How the Ancient Greeks Avoided Persian Conquest
Since Ancient Greece wasn’t organized as a large, cohesive country by itself, it was left vulnerable to attack. Instead, Greece was made up of multiple, independently run city-states. The relationships each city-state had with one another was often difficult, and they often were at war with each other.
Historians believe that this is one of the reasons why the Persian Empire tried to conquer Ancient Greece. They possibly thought that it would be much easier to conquer since Greece was divided in this way. Not only that, but the Persians wanted to expand their empire, and Greece was strategically located.
Ultimately, this desire pushed the Greeks into a conflict known as the Persian Invasions and the Greco-Persian Wars, and it was during this time that the Persian Empire was the largest in the world. The Persians had a large army and wanted to conquer as much of the world as they could. Originally, the Persians came from an area in modern-day Iran. After they conquered Babylon, Lydia, and Ionia, they decided to do the same to Greece. We know they were unsuccessful, but how did the Greeks manage to avoid conquest? Here is some insight:
Writings of Herodotus
Herodotus was a historian in Ancient Greek who often wrote about the Greeks’ struggle against the Persians. In his masterwork, The Histories, Herodotus gave a detailed account of the Greco-Persian Wars. Historians who have found some of his account to be inaccurate have questioned his credibility. Despite that, he is considered a good primary source on the topic. It is because of his writings that we know as much as we do about the Persian Empire and the role Greece played in preventing further conquest. It is because of his work that we know so much about this.
In The Histories, Herodotus spent some time writing about the Ionian Revolt, which is now officially considered a part of the Greco-P
ersian wars. Though Athens and Eretria helped the Ionians against Persian attack, the Spartans refused, beli
eving this would help their diplomatic relationship with Persia. Through Athens’ help, the Ionians were initially successful.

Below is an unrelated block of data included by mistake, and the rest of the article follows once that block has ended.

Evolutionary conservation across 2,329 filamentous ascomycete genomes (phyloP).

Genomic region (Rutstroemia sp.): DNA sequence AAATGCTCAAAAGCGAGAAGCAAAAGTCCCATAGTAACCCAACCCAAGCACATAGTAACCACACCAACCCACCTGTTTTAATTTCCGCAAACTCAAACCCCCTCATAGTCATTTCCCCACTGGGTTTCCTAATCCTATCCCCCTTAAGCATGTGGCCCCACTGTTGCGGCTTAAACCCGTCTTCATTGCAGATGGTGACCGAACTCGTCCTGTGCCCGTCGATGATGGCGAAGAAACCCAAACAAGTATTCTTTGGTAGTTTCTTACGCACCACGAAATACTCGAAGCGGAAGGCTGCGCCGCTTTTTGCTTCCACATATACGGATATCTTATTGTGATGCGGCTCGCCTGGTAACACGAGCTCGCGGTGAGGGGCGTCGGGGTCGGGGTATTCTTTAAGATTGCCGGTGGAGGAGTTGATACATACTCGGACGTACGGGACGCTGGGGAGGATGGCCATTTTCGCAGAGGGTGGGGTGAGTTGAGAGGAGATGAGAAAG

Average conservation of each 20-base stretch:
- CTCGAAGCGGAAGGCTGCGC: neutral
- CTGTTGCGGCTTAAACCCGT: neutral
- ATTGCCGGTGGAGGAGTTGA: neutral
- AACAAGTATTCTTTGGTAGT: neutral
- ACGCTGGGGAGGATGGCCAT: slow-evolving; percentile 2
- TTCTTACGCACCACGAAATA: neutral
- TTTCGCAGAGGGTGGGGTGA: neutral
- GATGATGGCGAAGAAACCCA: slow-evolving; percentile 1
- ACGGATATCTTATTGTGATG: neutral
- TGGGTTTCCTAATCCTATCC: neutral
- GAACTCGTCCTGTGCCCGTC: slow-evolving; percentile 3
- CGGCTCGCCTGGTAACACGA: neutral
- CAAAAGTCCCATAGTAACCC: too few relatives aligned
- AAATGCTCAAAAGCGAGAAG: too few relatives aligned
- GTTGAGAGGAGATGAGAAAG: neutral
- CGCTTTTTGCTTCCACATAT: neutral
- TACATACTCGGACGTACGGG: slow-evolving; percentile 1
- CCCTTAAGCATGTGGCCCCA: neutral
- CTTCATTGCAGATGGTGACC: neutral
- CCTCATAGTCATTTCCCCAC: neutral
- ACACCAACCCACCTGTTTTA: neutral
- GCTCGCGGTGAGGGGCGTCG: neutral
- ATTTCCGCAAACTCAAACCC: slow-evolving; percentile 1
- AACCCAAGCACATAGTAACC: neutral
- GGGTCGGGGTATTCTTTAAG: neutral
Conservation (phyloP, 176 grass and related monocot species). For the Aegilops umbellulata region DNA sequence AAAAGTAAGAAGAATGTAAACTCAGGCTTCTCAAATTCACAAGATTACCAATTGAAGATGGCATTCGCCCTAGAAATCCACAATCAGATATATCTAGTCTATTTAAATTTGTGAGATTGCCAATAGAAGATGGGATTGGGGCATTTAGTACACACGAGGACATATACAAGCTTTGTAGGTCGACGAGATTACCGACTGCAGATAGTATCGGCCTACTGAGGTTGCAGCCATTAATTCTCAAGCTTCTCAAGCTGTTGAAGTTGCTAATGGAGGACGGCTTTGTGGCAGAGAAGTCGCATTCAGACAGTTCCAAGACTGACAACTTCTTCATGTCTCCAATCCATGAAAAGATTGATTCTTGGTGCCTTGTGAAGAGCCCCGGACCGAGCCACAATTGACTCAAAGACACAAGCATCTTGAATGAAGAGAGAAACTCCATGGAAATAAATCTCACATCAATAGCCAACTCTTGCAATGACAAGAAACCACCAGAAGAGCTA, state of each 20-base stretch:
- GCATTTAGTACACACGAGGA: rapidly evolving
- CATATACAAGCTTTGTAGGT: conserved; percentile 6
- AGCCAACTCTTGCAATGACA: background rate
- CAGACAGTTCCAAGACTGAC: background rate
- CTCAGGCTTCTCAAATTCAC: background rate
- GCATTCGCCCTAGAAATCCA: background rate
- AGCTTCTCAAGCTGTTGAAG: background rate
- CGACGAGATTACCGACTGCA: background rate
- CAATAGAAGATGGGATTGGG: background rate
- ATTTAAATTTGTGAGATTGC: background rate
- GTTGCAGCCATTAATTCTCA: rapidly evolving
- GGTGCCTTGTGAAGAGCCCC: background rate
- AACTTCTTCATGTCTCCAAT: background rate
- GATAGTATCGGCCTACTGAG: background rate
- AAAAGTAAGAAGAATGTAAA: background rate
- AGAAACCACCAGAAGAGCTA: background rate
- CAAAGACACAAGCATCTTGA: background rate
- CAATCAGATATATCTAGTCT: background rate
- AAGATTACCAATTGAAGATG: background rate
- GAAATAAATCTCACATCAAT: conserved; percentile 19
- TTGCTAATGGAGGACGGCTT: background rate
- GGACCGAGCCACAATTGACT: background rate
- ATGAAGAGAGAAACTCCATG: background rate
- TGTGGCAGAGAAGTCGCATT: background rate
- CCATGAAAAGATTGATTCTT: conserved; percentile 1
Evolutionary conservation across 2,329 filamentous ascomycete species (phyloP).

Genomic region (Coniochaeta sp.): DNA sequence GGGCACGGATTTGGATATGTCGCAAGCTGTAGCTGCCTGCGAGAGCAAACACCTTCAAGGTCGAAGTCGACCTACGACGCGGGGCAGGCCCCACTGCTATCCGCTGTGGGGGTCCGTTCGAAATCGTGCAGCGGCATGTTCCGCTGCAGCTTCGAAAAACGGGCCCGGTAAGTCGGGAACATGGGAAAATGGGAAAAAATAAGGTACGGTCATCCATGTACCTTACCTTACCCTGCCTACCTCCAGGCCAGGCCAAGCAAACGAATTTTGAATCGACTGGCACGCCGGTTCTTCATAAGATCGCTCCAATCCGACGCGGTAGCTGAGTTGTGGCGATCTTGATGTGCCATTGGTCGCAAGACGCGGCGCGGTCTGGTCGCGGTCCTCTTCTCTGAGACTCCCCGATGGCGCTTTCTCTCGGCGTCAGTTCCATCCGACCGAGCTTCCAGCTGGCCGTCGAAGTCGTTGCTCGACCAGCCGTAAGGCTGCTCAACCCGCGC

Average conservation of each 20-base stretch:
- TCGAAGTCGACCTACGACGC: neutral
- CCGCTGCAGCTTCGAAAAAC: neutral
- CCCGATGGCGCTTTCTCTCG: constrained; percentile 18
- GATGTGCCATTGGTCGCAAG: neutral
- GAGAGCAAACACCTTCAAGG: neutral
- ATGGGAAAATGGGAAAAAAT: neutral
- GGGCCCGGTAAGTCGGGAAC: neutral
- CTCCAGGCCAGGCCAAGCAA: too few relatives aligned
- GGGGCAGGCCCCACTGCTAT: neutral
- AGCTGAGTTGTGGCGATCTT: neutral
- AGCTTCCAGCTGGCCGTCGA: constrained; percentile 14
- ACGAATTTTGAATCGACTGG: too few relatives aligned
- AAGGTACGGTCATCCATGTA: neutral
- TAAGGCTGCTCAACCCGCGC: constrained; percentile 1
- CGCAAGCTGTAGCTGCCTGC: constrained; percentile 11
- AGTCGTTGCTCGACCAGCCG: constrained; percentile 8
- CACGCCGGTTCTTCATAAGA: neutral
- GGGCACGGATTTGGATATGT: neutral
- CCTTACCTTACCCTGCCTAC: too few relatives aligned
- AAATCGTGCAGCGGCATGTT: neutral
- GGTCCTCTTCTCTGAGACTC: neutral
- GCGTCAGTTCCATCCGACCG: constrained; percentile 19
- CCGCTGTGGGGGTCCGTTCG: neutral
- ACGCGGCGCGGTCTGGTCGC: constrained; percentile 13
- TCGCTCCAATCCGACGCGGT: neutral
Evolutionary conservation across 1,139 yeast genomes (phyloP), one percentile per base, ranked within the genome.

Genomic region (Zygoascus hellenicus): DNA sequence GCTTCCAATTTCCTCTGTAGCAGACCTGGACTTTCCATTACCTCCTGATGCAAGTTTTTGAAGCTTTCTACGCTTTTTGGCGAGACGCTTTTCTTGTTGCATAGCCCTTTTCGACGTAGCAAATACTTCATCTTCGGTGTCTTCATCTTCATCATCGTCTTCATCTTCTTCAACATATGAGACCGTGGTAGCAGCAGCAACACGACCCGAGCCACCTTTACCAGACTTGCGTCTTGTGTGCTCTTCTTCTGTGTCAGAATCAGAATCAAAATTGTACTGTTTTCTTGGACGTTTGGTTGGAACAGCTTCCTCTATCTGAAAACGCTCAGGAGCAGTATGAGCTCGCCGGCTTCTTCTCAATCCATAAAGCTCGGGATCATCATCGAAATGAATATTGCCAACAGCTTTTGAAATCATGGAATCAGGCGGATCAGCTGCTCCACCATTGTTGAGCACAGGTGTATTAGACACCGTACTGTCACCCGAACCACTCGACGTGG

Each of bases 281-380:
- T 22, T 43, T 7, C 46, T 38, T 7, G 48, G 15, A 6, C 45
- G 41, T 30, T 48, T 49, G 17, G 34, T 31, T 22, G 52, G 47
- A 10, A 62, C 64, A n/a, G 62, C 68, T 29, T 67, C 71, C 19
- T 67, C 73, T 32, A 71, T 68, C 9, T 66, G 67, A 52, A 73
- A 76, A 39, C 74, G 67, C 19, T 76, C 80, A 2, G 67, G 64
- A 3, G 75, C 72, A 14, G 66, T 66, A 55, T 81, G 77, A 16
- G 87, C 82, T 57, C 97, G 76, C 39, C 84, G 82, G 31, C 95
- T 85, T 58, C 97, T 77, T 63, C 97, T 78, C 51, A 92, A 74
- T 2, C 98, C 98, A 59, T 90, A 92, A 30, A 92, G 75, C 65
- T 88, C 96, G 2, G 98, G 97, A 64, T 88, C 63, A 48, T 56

During the Ionian Revolt, several Greek city-states rebelled against Persian conquest. At the time, some of the city-states, such as Aeolis, Dorus, and Cyprus, had been taken over by the mighty empire. Rather than accept this as their fate, the people decided to rise up against Persian rule. Ultimately, this helped propel Ancient Greece into an ongoing war with Persia.
Greece Learns They Can Defeat Persia
By 492 B.C., all of Ionia had been conquered and Persia decided to attack Greece. They started with Athens and Eretria, the two city-states who had offered the Ionians aid. These attacks were seen as a form of punishment for the Greek city-states who attempted to stand in their way.
The end result of this first invasion was decided at the Battle of Marathon. Greek foot soldiers managed to defeat the Persians and because the Greeks in Marathon were able to send word to Athens that the Persians were headed their way by sea, the Athenian navy was able to crush the attempt to land on Greek soil. Ultimately, this is how our modern-day marathon race was developed, to honor the soldier who ran to warn the Athenians that the Persians were on their way. He lost his life from the exertion, but that act helped the Athenians defeat the Persians.
The City-States Work Together
The Battle of Marathon was a decisive victory for the Greeks and it showed them that Persia could be defeated, as long as they work together. There were multiple battles during the war. Some ended in tragedy, such as the battle at Thermopylae. Note that most of what we know about this battle came from Herodotus, and much of it was sensationalized. Assuming that the battle really happened the way he described, even in defeat the Greeks managed to drastically decrease the number of Persian soldiers on the battlefield as well as sap their moral.
Ultimately, it was the alliance forged between Athens and Sparta that proved the most effective against the Persian Empire. Between the Athenian navy and the Spartan army, the Greeks were able to form a strategy that would ultimately result in the Persian defeat. Yes, the Greeks lost some of the battles during the Greco-Persian Wars. However, the end result of the wars was a Greek victory.
Categorized in: Ancient Greek History
This post was written by GreekBoston.com